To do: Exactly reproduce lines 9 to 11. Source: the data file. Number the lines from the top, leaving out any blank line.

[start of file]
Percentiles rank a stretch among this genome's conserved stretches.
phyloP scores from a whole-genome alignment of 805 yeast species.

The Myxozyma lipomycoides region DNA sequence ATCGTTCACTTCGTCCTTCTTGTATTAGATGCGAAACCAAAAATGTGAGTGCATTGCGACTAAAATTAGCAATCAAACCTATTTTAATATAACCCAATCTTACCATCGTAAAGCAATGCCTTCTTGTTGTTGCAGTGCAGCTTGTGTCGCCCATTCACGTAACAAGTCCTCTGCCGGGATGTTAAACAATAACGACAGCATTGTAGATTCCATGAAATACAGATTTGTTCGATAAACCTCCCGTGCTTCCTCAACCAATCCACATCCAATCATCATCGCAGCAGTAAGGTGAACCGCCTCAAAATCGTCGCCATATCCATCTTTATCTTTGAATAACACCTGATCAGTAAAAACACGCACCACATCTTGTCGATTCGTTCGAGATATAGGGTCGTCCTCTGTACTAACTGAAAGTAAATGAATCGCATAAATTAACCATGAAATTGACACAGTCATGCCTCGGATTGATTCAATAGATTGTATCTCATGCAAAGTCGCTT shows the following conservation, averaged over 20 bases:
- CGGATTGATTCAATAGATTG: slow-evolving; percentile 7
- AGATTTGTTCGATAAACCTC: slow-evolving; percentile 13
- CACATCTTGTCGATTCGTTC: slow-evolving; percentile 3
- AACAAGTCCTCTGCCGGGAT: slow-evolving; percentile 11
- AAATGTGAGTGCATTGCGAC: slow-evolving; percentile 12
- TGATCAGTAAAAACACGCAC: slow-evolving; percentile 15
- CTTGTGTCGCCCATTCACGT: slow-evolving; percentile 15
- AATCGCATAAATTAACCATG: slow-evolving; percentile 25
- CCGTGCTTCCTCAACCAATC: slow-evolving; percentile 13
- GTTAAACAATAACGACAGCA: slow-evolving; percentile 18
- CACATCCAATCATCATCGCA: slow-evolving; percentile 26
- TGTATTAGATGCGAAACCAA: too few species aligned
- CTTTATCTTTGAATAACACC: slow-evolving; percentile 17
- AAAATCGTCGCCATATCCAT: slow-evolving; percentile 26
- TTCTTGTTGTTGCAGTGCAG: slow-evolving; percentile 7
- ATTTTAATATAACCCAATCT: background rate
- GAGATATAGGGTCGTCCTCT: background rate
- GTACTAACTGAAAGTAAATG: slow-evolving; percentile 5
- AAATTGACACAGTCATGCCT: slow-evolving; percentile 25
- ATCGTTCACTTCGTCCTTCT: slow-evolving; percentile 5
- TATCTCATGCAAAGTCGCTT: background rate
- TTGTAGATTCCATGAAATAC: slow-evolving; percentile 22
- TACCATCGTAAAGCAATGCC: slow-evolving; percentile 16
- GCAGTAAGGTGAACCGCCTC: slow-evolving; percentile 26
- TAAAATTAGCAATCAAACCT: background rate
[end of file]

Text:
- TGATCAGTAAAAACACGCAC: slow-evolving; percentile 15
- CTTGTGTCGCCCATTCACGT: slow-evolving; percentile 15
- AATCGCATAAATTAACCATG: slow-evolving; percentile 25